From the back cover of the trade paperback
All those who ever lived on Earth
have found themselves resurrected -- healthy, young, and naked as newborns -- on
the grassy banks of a mighty river, in a world unknown. Miraculously provided
with food, but with no clues to the meaning of their strange new afterlife,
billions of people from every period of Earth's history -- and prehistory --
must start again.
Sir Richard Francis Burton would be
the first to glimpse the incredible way-station, a link between worlds. This
forbidden sight would spur the renowned nineteenth century explorer to uncover
the truth. Along with a remarkable group of compatriots, including Alice Liddell
Hargreaves (the Victorian girl who was the inspiration for Alice in Wonderland),
an English-speaking Neanderthal, a WWII Holocaust survivor, and a wise
extraterrestrial, Burton sets sail on the magnificent river. His mission: to
confront humankind's mysterious benefactors, and learn the true purpose --
innocent or evil -- of the Riverworld...
From the back cover of 1970s paperback
It is not like our world -- or any
world that can be imagined by anyone but Philip Jose Farmer. It is huge and
mysterious. It has a central river, rimmed by mountains, with a hidden source
and an unknown end. Reborn there is every last soul who ever lived on Earth --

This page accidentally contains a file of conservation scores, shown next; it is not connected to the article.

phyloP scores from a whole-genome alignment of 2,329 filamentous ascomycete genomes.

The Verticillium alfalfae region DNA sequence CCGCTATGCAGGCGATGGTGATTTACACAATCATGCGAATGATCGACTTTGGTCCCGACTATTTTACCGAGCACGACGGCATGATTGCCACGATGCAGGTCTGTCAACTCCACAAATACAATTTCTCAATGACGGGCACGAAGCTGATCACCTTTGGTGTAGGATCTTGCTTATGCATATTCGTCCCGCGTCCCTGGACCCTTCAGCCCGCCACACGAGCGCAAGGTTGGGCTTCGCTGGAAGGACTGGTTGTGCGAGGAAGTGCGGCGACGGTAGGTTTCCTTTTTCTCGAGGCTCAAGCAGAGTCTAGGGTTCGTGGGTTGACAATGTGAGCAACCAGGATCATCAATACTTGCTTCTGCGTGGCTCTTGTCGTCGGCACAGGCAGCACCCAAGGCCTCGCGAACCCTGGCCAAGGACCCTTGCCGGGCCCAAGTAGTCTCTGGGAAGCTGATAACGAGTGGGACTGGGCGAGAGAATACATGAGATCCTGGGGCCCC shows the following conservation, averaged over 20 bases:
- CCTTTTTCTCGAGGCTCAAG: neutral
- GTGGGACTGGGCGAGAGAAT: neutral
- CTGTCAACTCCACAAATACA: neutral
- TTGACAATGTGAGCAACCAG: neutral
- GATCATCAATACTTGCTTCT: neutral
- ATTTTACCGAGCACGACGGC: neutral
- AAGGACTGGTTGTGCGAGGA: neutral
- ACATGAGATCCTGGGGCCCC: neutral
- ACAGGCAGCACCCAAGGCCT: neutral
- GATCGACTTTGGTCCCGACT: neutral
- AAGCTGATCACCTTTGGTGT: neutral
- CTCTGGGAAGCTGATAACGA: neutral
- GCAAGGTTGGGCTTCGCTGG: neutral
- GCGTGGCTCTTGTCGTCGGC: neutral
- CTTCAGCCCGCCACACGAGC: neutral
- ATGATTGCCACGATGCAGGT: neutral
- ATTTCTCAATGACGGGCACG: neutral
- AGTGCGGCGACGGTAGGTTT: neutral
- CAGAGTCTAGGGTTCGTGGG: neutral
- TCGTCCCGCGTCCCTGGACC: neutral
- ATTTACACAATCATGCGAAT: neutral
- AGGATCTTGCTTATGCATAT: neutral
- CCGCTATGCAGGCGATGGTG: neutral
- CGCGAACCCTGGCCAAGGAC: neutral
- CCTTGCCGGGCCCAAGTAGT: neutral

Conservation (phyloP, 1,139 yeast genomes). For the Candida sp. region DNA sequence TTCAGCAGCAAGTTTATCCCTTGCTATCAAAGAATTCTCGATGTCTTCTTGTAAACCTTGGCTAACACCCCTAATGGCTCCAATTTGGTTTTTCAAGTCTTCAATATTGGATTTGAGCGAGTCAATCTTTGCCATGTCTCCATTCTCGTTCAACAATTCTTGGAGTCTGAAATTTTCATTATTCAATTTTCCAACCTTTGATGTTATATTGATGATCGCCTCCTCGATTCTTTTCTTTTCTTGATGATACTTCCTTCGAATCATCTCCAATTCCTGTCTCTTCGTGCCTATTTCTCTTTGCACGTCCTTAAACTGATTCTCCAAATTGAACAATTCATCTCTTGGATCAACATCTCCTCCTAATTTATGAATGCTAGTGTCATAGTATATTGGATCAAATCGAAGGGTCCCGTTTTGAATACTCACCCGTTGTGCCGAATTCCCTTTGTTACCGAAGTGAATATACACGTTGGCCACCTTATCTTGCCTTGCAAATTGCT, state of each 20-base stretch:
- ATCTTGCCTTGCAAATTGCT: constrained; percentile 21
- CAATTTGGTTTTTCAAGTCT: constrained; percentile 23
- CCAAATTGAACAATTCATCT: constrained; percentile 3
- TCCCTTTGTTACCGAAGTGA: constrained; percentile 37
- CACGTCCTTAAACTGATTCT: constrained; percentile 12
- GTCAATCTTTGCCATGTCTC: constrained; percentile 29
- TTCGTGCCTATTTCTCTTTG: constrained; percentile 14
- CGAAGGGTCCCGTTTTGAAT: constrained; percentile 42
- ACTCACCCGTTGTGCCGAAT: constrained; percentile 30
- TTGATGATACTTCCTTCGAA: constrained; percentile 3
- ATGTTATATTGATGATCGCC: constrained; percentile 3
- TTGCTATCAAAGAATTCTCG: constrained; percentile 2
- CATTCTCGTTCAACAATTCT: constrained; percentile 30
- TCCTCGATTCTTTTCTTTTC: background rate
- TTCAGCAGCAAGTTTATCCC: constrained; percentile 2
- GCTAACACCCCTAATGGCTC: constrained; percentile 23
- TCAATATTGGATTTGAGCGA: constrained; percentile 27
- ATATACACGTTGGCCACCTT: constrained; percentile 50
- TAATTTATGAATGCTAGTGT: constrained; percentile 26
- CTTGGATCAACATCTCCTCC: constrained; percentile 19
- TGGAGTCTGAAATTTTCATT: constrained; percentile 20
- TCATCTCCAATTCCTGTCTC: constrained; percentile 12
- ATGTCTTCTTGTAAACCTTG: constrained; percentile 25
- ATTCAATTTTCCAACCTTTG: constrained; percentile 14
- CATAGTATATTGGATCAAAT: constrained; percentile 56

from prehistoric apemen to moondwelling future civilizations.
Reborn there is Sir Richard Francis
Burton, translator of "The Arabian Nights," explorer, brawler, scholar,
womanizer -- adventurer. His quest to discover the end of the river, the meaning
of this world's existence...
10 Wow! Don't miss it
8-9 Highly recommended
5-6 Mild recommendation
3-4 Take your chances
1-2 Below average; skip it
0 Get out the flamethrower!
Philip José Farmer - To Your Scattered Bodies Go
This novel has one of the greatest premises
in all of literature: every person who has ever lived wakes up
simultaneously on the shores of an immense river circling a clearly
artificially designed world. It's an idea perfectly suited to Farmer,
who loves to use characters from history or from other authors' fiction.
It even gives him an excuse to include himself, in the guise of a
character with the initials PJF, as he is wont to do. Farmer's delight
at constructing a story around figures like Sir Richard Francis Burton
and Hermann Göring is infectious.
It's interesting to see the mores
that develop in Riverworld's strange and diverse society, and how
someone like Alice Hargreaves of the Victorian era responds. The petty
feuds and cruelties that come to dominate Riverworld nicely illustrate
Farmer's view of how pointless the violence and territorialism of our
own world are.
Finally, the intrigue of who
built Riverworld and why is handled effectively (even if those who have
gone on to read the rest of the series know that Farmer fails to
complete this aspect of the story successfully in the sequels).